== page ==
One of our favorites is easy to do. It's called the Tower of Hanoi, but we also call them pancake stacks because it's a grocery program. I don't actually have all of the pieces at home, so I am going to improvise and show you how it's done. You can start with between 4-8 circles of different sizes and a large piece of construction paper with stickers or bingo marker dots if you'd like.
Here's the solution. Look below for step by step pictures!

The objective of the puzzle is to move the entire stack to another rod, obeying the following rules:
  • Only one disk may be moved at a time.
  • Each move consists of taking the upper disk from one of the rods and sliding it onto another rod, on top of the other disks that may already be present on that rod.
  • No disk may be placed on top of a smaller disk.
Move 3: 
Move 4: 
Move 5: 
Move 7: 
Move 10:
Move 11: 
Move 12: 
Move 13: 
Move 14: 
Move 15: 

Differentiation: Use less circles to make it easier or more to make it harder; have students time themselves with a stopwatch or count and record how many moves it took to complete the game!

See all Making Math Memorable posts:

Thursday, August 18, 2011

Making Math Memorable #3

(This is the third post in a here for post 1 and here for post 2)

First up, one of my favorite games - I Have, Who Has? The game is great for fast computation and listening skills. A student is given a card with a number, statement, and question on it. The first card and second card in a deck might look like this: 

The great thing is that they also exist for language arts, social studies, and science too! 


When I was in first grade, my teacher made us fact circles that we wore, pinned to our shirts all day to help us remember our fact families. We were randomly asked ours and we could see everyone else's all day. She used the die cut machine to make them, so I guess that's why they were circles instead of triangles. A third grade teacher could use the triangles for multiplication like I do. Here are some that I bought for centers. This is from a multiplication/division set. Trend also makes them for addition and subtraction. I always tell my students to picture the triangle as the roof of the house with 4 people in it so they remember to write four number sentences.

Here are a few free printable worksheets for fact families:

24 Game is a game I like to give my students as a center. I use the single and double digit packs for addition and subtraction and multiply / divide depending on what grade level I'm teaching. There are also ones for fractions and decimals, integers, algebra, and exponents!

Here's the back of the multiply / divide box:

For this card, the target number is 10. I have to decide which circle has numbers that I can use to make 10 by adding, subtracting, multiplying, dividing, or any combination of those.
As you can see, there is one white dot on the card, meaning it's the easiest type of problem in the pack.

 This one is tougher - you can tell by the 2 red dots and the fact that there are 3 numbers in each circle.
Does the solution make sense to you? There are actually 2 for the same circle this time.

See all Making Math Memorable Posts:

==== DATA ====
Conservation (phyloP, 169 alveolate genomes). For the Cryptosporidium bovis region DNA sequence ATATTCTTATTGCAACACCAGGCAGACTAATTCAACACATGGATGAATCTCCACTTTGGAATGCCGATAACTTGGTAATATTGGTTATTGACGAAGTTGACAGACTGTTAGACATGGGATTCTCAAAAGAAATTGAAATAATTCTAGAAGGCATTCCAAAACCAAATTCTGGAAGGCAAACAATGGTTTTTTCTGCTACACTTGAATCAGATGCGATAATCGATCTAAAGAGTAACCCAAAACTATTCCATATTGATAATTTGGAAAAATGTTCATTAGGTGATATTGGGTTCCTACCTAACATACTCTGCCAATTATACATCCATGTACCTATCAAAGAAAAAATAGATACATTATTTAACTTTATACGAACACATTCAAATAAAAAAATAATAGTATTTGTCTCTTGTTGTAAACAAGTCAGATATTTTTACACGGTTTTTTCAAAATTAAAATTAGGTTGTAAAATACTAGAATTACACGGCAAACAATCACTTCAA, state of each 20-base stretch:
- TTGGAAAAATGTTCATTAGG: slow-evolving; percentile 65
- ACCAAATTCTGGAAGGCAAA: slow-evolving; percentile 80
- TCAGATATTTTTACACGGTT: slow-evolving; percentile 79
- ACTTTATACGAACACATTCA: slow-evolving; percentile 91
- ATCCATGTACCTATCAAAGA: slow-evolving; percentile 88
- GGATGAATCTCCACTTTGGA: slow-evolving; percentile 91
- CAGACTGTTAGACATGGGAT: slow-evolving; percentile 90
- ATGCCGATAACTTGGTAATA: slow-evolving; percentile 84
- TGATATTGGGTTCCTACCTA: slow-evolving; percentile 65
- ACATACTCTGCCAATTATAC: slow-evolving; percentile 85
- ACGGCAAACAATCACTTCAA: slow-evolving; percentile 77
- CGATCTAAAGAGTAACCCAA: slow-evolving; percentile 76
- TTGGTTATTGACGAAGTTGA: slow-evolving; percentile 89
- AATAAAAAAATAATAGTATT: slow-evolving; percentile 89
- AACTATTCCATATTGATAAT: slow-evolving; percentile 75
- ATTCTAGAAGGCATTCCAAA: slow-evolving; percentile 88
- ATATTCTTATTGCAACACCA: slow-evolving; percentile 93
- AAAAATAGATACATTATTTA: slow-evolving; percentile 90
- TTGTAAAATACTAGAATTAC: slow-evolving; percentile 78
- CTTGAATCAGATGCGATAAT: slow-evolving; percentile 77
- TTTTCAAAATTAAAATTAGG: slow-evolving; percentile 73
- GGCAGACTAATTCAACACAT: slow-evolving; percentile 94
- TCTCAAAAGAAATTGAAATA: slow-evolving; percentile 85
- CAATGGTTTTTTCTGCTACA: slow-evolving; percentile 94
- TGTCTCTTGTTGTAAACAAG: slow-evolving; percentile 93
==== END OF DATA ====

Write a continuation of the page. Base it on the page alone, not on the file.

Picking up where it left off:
Wednesday, August 17, 2011

Making Math Memorable #2

(This is my second post on math strategies and manipulatives. Click here for the first.)

First, something I found that you PreK and K teachers will love - these placemats can be laminated so that kids can draw on them with dry erase crayons! There are 40 total, I believe about 5 of each. It's not quite an I-Spy, but students have to find and count certain objects.

One of my favorite do-it-yourself math manipulatives is counting plates. Going back to the whole using fingers thing, it only helps if what you're doing requires 10 fingers or less. That's where some of my students hit a wall...enter counting plates!
 I took paper plates and created one inch long slits in them so that students could use the folds as extra fingers. This example shows 15 - 6. Students count back out loud as they fold each "finger" down. 15, 14, 13, 12, 11, 10, 9...see how I wrote the number on the back?) They can also use the dots to count back. My students with disabilities needed to see the number as they counted, they couldn't just do it out loud or from memory by themselves. We also checked our work by counting up  (10, 11, 12, 13, 14, 15) and putting the flaps back in place. You can also create these for addition and pair them with a partner and number line!

Next....popsicle stick ladders. You need 10 popsicle sticks, heavy duty tape, and multiples of the numbers 1-10. I'm trying to find my original copy so I can upload it, but if you want to try this, here's an example:

line 1: 1  2  3  4    5    6    7    8    9   10
line 2: 2  4  6  8   10  12  14  16  18  20
line 3: 3  6  9  12 15  18  21  24  27  30
 These sticks can be used for many things: skip counting practice, multiplication, and equivalent fractions.

Here I folded every other stick on top of the previous to find equivalent fractions. As you can see, using the top two sticks, 2/4 = 4/8 = 6/12....  using the second and third sticks, 4/6 = 8/12 = 12/18 and so on!

Also, because I folded every other stick, I can skip count by 2s.... first stick - 2, second stick - 4, third stick - 6 or first stick 14, second stick 28, third stick 42...students can easily see that we skip counted because we covered the stick!

See other Making Math Memorable posts: